One of the most charming, lovely, and talented stars of our time; Renne Zellweger is back, and hotter than ever with her Oscar winning part with Actress in a Leading Role for “Judy,” about the legendary and iconic Judy Garland.
Directed by Rupert Goold
Screenplay by Tom Edge
Starring Renée Zellweger, Jessie Buckley, Finn Wittrock, Rufus Sewell, and Michael Gambon
Winter 1968 and showbiz legend Judy Garland arrives in Swinging London to perform a five-week sold-out run at The Talk of the Town. It is 30 years since she shot to global stardom in “The Wizard of Oz,” but if her voice has weakened, its dramatic intensity has only grown. As she prepares for the show, battles with management, charms musicians and reminisces with friends and adoring fans, her wit and warmth shine through. Even her dreams of love seem undimmed as she embarks on a whirlwind romance with Mickey Deans, her soon-to-be fifth husband. Featuring some of her best-known songs, the film celebrates the voice, the capacity for love, and the sheer pizzazz of “the world’s greatest entertainer.
Acclaimed director, Rupert Goold, a 2019 Tony Award nominee, commented: “I had always wanted to make a film that explores great performance and its cost. The most fertile ground for such exploration seemed to be at the end of a lifetime of performance. For over 40 years Judy Garland had laughed and loved and entertained no matter what life threw at her, and her public adored her for it. But she paid a price in a childhood lost to Hollywood, an emotional exhaustion and a yearning for a “normal” life beyond the rainbow. It is a powerful and moving story that I hope will inspire new audiences to discover Judy Garland’s joyous legacy.
I felt Renee was uniquely qualified to play Judy. First, because she is a great, Oscar-winning dramatic actress. Second, she is a wonderful comedienne. And third, I knew from CHICAGO that she could sing. I made it clear to Renee that I wasn’t looking for an impersonation of Judy Garland’s inimitable voice, but what I wanted was for Renee to make the songs her own and this she did to thrilling effect.”
Renne Zelleweger answered interviewers questions Backstage at the Oscars last night, with kindness, and charm. An excerpt follows here:
Q (…) What was it about Judy that connected you so closely by so in heart that you basically became her? I know you’ve done a lot of research, but was there anything else that you felt very close to with her that you were able to deliver such an incredible performance and become her, essentially?
Renne Zellweger: The only things that I would do by myself are sing in the car on the 405 in traffic, you know, for a year. So that was a lot of practice for anybody who’s tried to drive down the 405. But — and, you know, the reading and things, that was by myself.
But what you’re talking about, that connectivity, that was a consequence of everybody’s work on that set. Everybody was motivated by the same thing. We just appreciate the importance of her legacy and who she was as a person and we all wanted to celebrate her. And everyday we came to work and we just tried things, we just kept trying things.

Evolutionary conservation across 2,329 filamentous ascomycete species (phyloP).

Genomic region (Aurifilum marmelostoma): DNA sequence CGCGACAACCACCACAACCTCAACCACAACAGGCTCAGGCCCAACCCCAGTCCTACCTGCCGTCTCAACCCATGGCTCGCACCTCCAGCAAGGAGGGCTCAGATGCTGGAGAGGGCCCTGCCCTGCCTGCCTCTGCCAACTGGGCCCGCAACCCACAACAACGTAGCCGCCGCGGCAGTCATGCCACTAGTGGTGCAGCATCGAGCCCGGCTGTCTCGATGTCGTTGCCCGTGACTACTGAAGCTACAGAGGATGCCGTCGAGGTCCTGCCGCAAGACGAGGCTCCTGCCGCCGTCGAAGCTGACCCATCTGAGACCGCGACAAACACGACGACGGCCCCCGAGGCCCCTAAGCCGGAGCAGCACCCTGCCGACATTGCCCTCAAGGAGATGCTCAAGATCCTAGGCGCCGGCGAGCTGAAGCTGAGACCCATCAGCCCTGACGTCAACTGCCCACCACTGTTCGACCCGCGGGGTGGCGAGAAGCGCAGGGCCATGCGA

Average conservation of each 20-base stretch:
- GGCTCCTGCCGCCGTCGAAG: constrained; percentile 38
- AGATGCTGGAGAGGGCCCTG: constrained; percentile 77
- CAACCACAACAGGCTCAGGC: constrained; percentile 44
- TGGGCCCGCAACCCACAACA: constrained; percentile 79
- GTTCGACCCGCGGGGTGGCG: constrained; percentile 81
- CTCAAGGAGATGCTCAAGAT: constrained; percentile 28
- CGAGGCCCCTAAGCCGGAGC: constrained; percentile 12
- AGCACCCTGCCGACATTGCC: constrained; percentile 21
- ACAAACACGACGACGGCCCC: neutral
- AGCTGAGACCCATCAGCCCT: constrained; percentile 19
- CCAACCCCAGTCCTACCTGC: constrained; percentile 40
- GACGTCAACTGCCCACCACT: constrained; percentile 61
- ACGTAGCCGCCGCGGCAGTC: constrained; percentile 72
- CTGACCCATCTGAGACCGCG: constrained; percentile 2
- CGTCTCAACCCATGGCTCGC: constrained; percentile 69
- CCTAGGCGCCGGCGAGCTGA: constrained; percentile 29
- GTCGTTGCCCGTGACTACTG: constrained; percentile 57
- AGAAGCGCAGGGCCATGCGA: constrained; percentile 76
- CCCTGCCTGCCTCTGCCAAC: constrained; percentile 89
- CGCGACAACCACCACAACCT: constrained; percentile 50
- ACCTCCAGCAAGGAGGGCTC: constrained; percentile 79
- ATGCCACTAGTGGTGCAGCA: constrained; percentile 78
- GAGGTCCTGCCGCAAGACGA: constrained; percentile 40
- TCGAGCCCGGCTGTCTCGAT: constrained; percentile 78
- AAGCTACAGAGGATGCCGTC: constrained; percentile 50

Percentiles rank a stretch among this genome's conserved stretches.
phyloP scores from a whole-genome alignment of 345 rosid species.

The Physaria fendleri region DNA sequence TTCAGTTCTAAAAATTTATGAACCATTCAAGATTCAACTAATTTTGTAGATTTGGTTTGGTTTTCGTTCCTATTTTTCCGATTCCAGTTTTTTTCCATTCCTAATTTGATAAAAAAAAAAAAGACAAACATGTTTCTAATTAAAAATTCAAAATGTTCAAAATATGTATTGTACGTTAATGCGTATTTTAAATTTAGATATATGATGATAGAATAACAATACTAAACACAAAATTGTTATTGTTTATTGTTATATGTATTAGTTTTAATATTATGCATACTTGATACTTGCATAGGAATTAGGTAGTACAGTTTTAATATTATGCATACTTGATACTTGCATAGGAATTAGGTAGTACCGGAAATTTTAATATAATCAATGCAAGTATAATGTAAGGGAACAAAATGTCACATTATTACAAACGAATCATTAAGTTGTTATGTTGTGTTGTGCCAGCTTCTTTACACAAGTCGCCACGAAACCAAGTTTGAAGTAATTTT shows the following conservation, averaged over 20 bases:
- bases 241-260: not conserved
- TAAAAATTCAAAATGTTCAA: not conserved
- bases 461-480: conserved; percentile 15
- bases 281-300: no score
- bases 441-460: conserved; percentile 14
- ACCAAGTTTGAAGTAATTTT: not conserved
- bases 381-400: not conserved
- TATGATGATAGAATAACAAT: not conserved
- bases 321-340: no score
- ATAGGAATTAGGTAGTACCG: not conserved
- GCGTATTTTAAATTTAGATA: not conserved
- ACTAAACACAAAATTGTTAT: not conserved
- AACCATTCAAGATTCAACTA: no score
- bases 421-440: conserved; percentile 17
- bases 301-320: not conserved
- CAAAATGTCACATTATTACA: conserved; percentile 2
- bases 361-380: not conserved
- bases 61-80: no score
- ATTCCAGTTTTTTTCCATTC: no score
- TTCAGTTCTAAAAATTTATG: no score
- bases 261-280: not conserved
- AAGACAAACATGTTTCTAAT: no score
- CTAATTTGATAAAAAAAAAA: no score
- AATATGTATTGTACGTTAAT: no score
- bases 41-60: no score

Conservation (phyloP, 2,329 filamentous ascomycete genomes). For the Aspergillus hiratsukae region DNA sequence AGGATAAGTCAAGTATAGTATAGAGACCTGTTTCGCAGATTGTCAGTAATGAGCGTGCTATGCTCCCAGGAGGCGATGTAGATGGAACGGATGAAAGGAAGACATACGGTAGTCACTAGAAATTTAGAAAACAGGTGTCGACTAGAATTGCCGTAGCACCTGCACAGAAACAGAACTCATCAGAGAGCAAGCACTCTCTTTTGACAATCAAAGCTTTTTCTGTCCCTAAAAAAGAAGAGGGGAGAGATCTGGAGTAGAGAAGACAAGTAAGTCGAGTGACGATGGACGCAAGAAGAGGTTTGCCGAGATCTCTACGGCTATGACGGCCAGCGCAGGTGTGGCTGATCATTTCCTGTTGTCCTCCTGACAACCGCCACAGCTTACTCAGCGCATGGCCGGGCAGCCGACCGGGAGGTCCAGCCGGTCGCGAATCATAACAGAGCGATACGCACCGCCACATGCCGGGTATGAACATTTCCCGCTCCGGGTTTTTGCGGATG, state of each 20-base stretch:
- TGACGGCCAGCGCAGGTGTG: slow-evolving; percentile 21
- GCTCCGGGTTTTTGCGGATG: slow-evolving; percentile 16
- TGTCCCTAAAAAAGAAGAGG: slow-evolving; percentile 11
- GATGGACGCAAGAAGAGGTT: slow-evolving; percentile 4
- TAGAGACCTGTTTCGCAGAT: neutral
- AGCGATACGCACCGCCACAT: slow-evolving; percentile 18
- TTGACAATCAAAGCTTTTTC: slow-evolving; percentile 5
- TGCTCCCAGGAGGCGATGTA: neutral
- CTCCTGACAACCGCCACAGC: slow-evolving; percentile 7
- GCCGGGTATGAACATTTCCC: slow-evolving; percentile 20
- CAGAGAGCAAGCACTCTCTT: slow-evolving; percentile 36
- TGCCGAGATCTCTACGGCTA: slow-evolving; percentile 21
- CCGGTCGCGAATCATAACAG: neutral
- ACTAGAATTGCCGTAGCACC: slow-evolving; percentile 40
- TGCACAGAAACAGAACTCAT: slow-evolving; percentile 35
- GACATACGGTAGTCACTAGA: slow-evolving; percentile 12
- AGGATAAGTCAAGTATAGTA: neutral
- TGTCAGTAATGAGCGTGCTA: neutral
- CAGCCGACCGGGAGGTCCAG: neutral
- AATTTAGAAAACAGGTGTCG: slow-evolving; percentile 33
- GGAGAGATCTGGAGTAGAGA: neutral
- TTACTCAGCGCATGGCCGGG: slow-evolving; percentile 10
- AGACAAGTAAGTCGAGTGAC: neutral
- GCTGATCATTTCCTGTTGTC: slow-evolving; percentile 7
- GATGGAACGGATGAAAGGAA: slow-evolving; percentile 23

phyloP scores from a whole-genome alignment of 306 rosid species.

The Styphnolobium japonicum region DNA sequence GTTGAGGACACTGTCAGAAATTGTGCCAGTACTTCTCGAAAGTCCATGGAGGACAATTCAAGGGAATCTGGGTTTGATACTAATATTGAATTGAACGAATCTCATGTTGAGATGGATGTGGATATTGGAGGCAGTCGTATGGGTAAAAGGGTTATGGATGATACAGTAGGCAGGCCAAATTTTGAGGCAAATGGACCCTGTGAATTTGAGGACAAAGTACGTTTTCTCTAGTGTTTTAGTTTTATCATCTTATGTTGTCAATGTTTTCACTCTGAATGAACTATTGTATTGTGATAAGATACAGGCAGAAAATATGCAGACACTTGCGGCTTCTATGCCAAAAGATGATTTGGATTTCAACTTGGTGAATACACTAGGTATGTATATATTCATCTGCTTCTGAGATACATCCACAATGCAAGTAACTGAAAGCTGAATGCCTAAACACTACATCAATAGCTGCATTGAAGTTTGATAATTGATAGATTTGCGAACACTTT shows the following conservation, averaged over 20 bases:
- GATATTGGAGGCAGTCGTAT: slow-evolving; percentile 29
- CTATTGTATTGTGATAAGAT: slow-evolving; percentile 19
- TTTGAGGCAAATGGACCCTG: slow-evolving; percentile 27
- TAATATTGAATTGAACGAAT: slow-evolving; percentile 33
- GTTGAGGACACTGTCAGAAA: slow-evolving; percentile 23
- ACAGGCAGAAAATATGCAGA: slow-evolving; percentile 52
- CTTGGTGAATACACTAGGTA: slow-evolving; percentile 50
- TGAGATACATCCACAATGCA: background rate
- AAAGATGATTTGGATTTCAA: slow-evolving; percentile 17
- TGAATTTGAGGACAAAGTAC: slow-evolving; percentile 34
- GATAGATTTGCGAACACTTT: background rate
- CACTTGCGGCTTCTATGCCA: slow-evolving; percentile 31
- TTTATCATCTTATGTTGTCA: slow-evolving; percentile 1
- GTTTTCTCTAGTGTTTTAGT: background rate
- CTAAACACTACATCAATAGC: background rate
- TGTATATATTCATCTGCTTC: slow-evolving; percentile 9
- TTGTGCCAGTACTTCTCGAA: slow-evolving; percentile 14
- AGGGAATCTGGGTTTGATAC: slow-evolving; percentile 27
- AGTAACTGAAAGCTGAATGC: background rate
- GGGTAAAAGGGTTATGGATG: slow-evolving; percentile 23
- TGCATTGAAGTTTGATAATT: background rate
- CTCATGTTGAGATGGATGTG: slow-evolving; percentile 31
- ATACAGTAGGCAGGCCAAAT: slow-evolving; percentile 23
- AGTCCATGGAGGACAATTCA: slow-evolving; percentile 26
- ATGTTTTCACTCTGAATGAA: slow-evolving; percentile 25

And the director, Rupert Goold, called it “mining for treasure.” We were all digging around in sort of the materials of her legacy, her music, her books, interviews, her television show. You know, just everything that we could find that seemed essential in conjuring her essence to tell the story. And that was everybody’s work, you know. And it was, you know, the partnership with every single department throughout. And it really was a celebration. We just came to work every day. You could feel the love, the love for Ms. Garland, and that was what we had hoped, so — And I thank you for your question.
Q. How is this award different from the first one you won in 2004, and how have you changed as a person, as an actress?
Renne Zelwegger: Oh, my goodness, how much time do you have? Well, at that time, I think I was so busy that I wasn’t actually in the moment. I think I had just flown home from something for BRIDGET JONES two or something. It’s different, different perspective. I’m a little more present now. I think that the time away and the time in between has helped me to appreciate it in a different way. I just look at it in a different way, what it represents is a little bit different. And, obviously, this isn’t ultimately — you know, this is about this wanting to tell that story and to celebrate Judy Garland and to shine a light on, perhaps, the nuances of the circumstances of her life, which people dismiss as tragic. And, you know, the opportunity to tell a story that challenges that narrative and says, “Oh, no, no, no, no, you can’t know how extraordinary a person is until you know what they struggle with and what they overcome.” And, to me, that, you know, that’s what this is.
Text©2020 A.M.P.A.S.® provided with kind courtesy of A.M.P.A.S.®
Congratulations to HollyShorts and their founder Theo Dumont, whose members’ films “The Neighbors Window” and “Learning To Skateboard In A War Zone (If You’re A Girl)” won Best Short Live Action and Best Documentary Short at this year’s Academy Awards. HollyShorts has always been an amazing festival with great talent nurtured by a fantastic festival and kind and charming founder.
The 16th Annual HollyShorts Film Festival runs August 13-22, 2020 in Hollywood, California.
Academy Museum of Motion Pictures
The movies are officially coming home to the Academy Museum of Motion Pictures® as it opens to the public on December 14, 2020 at Wilshire and Fairfax.
©2020, The Hollywood Sentinel.